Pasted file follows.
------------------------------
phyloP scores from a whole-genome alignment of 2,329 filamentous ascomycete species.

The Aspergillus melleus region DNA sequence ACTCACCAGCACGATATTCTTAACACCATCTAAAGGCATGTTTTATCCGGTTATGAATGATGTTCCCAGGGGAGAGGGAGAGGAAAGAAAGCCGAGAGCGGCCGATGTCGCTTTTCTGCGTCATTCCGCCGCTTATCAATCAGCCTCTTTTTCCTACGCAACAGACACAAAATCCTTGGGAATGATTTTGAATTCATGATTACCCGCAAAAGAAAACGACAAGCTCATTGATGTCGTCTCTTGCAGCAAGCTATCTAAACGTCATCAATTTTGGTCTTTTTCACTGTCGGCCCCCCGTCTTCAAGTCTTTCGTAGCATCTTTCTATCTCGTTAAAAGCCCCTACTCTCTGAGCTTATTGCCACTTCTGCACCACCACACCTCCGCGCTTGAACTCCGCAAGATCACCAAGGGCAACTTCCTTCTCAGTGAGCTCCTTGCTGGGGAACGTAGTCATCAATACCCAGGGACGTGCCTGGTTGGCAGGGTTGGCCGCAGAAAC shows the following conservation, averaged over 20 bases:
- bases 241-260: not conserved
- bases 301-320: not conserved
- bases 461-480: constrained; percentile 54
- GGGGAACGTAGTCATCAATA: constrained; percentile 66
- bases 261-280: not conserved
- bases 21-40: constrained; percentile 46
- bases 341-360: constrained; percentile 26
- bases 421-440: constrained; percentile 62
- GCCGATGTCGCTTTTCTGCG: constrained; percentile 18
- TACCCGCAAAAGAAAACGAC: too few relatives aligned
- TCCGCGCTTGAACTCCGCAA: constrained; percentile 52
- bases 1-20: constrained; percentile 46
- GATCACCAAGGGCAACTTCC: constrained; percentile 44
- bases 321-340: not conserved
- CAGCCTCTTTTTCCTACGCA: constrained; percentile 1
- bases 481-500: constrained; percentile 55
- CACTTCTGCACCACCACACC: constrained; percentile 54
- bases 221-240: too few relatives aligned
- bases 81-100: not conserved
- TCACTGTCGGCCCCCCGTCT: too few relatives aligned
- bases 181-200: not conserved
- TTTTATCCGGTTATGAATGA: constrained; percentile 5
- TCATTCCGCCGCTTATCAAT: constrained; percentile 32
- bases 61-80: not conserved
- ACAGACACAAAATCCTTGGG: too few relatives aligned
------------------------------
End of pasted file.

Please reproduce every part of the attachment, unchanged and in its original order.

phyloP scores from a whole-genome alignment of 2,329 filamentous ascomycete species.

The Aspergillus melleus region DNA sequence ACTCACCAGCACGATATTCTTAACACCATCTAAAGGCATGTTTTATCCGGTTATGAATGATGTTCCCAGGGGAGAGGGAGAGGAAAGAAAGCCGAGAGCGGCCGATGTCGCTTTTCTGCGTCATTCCGCCGCTTATCAATCAGCCTCTTTTTCCTACGCAACAGACACAAAATCCTTGGGAATGATTTTGAATTCATGATTACCCGCAAAAGAAAACGACAAGCTCATTGATGTCGTCTCTTGCAGCAAGCTATCTAAACGTCATCAATTTTGGTCTTTTTCACTGTCGGCCCCCCGTCTTCAAGTCTTTCGTAGCATCTTTCTATCTCGTTAAAAGCCCCTACTCTCTGAGCTTATTGCCACTTCTGCACCACCACACCTCCGCGCTTGAACTCCGCAAGATCACCAAGGGCAACTTCCTTCTCAGTGAGCTCCTTGCTGGGGAACGTAGTCATCAATACCCAGGGACGTGCCTGGTTGGCAGGGTTGGCCGCAGAAAC shows the following conservation, averaged over 20 bases:
- bases 241-260: not conserved
- bases 301-320: not conserved
- bases 461-480: constrained; percentile 54
- GGGGAACGTAGTCATCAATA: constrained; percentile 66
- bases 261-280: not conserved
- bases 21-40: constrained; percentile 46
- bases 341-360: constrained; percentile 26
- bases 421-440: constrained; percentile 62
- GCCGATGTCGCTTTTCTGCG: constrained; percentile 18
- TACCCGCAAAAGAAAACGAC: too few relatives aligned
- TCCGCGCTTGAACTCCGCAA: constrained; percentile 52
- bases 1-20: constrained; percentile 46
- GATCACCAAGGGCAACTTCC: constrained; percentile 44
- bases 321-340: not conserved
- CAGCCTCTTTTTCCTACGCA: constrained; percentile 1
- bases 481-500: constrained; percentile 55
- CACTTCTGCACCACCACACC: constrained; percentile 54
- bases 221-240: too few relatives aligned
- bases 81-100: not conserved
- TCACTGTCGGCCCCCCGTCT: too few relatives aligned
- bases 181-200: not conserved
- TTTTATCCGGTTATGAATGA: constrained; percentile 5
- TCATTCCGCCGCTTATCAAT: constrained; percentile 32
- bases 61-80: not conserved
- ACAGACACAAAATCCTTGGG: too few relatives aligned